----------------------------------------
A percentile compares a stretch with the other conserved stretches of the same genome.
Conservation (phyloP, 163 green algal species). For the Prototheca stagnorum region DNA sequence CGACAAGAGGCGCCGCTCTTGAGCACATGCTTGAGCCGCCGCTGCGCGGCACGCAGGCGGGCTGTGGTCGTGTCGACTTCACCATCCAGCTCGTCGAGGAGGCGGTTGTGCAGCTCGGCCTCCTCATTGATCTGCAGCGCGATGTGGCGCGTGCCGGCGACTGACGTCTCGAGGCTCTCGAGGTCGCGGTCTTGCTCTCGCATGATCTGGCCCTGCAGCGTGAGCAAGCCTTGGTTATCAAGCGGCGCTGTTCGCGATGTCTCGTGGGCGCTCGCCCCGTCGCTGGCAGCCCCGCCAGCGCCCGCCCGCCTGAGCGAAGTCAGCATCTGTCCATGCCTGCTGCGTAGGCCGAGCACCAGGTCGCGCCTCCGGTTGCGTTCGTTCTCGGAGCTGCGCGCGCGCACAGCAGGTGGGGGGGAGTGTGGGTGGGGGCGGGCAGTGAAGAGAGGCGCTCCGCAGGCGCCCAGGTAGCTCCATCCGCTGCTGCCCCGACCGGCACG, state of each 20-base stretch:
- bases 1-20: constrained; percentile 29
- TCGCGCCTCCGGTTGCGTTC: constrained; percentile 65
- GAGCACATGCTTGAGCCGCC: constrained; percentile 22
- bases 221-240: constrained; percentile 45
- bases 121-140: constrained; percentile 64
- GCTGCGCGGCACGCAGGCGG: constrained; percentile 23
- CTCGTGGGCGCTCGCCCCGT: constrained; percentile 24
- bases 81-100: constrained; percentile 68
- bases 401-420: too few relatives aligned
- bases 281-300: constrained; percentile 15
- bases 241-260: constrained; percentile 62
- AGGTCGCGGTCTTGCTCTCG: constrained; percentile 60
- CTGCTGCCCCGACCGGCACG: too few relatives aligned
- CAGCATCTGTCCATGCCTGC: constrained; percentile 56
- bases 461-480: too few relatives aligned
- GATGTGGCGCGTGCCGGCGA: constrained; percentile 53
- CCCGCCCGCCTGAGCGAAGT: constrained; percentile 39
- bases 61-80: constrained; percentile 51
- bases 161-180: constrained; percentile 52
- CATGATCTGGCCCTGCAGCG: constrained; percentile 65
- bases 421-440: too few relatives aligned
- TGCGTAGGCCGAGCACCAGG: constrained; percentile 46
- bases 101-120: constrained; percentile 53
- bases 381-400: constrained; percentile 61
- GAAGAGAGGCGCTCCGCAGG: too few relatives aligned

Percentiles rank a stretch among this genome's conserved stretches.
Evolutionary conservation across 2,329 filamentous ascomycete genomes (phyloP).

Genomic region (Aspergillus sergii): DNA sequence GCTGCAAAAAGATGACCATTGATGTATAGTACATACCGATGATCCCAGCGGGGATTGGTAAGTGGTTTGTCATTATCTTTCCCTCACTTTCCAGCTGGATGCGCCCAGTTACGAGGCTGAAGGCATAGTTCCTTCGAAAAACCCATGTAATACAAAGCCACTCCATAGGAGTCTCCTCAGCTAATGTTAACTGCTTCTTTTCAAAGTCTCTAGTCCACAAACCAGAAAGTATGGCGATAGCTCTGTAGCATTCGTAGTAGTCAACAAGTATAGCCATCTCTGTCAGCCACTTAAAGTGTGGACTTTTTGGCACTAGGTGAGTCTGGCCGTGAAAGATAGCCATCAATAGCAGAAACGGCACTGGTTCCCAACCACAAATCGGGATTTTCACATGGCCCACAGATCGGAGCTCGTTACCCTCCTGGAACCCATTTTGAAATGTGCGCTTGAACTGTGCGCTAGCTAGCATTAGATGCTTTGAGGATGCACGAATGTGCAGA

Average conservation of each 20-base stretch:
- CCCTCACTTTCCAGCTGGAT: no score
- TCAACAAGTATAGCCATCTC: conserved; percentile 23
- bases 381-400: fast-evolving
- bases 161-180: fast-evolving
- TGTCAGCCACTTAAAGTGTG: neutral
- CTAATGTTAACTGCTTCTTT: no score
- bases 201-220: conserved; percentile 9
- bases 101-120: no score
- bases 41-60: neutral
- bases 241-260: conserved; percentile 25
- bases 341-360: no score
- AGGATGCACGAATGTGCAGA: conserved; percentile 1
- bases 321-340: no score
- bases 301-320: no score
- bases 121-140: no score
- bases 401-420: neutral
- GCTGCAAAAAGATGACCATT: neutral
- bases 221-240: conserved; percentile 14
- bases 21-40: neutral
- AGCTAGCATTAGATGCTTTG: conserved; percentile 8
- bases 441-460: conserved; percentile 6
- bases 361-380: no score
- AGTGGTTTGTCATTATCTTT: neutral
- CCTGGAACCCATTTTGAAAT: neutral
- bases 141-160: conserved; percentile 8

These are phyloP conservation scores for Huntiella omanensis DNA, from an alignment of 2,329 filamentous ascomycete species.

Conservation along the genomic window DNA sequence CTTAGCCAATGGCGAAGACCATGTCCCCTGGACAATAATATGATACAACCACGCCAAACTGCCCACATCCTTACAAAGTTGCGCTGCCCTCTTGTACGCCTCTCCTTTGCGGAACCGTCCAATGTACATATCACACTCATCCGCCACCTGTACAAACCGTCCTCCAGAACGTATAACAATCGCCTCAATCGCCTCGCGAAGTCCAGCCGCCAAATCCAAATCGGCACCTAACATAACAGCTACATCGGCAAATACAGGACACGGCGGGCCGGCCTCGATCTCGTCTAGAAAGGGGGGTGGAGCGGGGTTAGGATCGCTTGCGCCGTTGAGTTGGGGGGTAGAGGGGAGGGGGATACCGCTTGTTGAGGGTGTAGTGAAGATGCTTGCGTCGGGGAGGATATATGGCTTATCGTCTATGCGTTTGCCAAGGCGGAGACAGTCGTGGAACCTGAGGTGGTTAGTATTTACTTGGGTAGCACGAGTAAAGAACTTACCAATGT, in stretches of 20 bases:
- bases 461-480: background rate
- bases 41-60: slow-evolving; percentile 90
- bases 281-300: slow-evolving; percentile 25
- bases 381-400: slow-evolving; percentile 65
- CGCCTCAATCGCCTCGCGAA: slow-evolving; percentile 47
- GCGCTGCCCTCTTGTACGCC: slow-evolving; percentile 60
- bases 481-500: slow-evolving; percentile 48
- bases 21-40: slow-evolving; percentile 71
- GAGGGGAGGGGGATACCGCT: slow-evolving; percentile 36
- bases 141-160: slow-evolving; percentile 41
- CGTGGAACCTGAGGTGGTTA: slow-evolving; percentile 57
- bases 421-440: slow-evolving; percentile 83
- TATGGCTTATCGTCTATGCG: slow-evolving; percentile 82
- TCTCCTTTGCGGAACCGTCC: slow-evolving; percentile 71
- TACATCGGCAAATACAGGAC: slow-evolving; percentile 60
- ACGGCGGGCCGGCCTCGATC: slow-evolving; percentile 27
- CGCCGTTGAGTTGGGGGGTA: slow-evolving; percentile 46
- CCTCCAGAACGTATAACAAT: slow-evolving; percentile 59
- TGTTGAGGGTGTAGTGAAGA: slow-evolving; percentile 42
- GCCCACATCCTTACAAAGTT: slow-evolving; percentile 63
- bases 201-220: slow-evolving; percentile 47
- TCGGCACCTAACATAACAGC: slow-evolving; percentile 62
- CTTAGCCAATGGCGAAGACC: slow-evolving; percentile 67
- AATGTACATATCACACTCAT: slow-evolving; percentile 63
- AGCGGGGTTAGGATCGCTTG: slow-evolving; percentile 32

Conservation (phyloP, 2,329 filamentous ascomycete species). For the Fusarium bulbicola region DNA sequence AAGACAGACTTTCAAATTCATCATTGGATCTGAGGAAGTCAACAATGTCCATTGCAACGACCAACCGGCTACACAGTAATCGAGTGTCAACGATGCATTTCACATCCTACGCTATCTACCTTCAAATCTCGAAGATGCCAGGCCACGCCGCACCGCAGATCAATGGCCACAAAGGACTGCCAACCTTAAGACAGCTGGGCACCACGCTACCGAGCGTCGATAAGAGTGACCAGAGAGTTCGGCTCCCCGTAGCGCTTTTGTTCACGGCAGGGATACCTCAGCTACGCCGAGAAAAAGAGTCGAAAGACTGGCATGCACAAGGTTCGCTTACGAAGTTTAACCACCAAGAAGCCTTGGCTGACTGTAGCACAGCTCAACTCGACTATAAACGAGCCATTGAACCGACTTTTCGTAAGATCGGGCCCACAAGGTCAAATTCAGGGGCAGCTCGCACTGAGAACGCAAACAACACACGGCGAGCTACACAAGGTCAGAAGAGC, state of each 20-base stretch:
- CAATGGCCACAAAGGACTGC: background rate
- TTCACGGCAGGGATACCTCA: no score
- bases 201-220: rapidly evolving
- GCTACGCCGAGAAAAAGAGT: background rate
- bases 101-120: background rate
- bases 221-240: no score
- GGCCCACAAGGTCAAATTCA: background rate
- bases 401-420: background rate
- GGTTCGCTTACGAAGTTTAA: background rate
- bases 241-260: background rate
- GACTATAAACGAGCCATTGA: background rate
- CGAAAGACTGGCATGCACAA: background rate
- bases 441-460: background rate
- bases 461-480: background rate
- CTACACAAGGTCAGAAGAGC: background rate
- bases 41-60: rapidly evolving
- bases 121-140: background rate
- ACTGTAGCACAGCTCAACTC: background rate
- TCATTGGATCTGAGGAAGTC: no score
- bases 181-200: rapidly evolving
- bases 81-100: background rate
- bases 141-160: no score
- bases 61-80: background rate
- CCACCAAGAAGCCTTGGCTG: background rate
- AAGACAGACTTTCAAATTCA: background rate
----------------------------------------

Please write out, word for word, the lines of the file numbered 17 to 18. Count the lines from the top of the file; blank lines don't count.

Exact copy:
- bases 461-480: too few relatives aligned
- GATGTGGCGCGTGCCGGCGA: constrained; percentile 53